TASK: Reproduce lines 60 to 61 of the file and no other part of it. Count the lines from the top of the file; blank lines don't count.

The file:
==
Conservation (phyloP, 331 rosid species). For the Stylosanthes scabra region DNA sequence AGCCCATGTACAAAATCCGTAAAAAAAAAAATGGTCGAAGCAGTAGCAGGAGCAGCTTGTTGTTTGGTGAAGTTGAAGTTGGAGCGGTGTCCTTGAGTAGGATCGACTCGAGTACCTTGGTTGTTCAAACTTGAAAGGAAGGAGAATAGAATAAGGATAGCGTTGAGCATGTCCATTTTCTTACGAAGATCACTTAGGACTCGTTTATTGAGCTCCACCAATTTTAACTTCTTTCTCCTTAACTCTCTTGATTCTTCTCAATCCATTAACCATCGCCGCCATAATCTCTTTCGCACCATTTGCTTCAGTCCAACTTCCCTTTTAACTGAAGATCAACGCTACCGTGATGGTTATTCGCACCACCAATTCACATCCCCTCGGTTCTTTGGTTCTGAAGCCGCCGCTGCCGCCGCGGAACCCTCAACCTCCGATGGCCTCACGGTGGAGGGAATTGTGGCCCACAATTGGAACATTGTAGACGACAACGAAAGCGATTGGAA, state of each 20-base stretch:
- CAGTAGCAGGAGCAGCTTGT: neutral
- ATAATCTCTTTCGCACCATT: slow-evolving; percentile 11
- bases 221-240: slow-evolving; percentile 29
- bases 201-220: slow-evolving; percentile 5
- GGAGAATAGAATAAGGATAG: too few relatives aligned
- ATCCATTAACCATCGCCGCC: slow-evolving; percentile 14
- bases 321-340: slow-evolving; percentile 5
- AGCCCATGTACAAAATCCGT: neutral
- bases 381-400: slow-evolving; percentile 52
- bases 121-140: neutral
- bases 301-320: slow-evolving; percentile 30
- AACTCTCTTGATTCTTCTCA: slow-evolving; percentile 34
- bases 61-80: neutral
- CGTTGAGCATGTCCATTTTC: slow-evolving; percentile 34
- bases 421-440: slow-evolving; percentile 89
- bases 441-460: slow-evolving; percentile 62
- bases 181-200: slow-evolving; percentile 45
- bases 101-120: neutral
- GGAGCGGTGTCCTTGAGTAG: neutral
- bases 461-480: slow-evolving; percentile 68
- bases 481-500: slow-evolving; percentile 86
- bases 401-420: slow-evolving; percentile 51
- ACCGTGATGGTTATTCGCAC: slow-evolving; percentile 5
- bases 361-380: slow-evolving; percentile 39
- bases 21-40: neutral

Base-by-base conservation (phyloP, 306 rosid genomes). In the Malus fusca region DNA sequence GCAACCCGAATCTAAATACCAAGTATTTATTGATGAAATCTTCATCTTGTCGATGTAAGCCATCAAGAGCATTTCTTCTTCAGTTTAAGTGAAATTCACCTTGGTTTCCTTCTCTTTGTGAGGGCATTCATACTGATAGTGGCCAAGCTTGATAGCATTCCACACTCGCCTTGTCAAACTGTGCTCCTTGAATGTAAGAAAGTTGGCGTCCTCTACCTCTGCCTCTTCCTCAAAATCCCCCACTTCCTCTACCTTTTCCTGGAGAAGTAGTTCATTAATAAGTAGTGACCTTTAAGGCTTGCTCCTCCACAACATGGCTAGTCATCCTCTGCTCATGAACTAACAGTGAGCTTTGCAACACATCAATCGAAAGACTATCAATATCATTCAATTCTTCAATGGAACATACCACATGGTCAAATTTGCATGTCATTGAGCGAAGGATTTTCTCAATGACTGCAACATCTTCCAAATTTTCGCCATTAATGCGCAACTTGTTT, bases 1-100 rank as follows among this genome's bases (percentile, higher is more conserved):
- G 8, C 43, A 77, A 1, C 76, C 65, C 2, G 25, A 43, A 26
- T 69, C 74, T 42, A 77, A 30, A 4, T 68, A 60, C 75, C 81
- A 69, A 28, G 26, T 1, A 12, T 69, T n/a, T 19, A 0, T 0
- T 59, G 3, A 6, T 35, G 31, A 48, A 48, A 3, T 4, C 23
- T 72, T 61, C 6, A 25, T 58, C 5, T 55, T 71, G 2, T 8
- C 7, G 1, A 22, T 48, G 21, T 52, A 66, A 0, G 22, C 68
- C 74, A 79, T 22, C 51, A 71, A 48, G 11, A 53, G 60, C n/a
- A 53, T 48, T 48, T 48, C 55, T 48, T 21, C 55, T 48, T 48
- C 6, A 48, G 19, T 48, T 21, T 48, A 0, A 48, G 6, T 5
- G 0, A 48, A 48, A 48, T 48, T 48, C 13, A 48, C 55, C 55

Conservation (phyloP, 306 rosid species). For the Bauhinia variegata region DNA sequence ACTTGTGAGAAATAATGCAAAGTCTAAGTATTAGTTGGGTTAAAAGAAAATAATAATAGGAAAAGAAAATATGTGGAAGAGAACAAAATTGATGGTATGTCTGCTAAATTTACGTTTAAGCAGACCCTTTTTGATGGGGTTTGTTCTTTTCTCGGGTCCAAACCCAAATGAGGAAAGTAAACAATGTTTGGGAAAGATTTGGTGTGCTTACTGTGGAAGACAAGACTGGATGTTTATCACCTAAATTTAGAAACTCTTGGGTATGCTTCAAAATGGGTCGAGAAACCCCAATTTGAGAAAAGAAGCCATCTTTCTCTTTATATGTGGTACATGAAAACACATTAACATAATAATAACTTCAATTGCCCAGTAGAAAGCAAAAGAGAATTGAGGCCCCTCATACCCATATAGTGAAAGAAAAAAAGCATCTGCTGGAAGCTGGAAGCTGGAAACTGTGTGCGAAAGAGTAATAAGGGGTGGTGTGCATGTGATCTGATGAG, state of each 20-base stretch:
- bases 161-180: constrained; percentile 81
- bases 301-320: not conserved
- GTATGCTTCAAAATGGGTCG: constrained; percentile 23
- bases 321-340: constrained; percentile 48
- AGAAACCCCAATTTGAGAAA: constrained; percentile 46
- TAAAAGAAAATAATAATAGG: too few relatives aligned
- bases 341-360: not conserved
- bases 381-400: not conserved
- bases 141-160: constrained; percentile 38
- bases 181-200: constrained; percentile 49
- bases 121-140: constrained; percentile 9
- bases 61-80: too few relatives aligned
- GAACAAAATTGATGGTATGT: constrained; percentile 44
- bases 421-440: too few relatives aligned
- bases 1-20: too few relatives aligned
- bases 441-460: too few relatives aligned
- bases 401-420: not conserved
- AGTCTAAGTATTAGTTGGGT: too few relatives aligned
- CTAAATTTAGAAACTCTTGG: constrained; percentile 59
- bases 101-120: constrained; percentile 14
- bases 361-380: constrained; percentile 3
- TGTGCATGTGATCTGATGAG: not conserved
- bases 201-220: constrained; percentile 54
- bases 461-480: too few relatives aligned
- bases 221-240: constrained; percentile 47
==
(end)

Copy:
- TGTGCATGTGATCTGATGAG: not conserved
- bases 201-220: constrained; percentile 54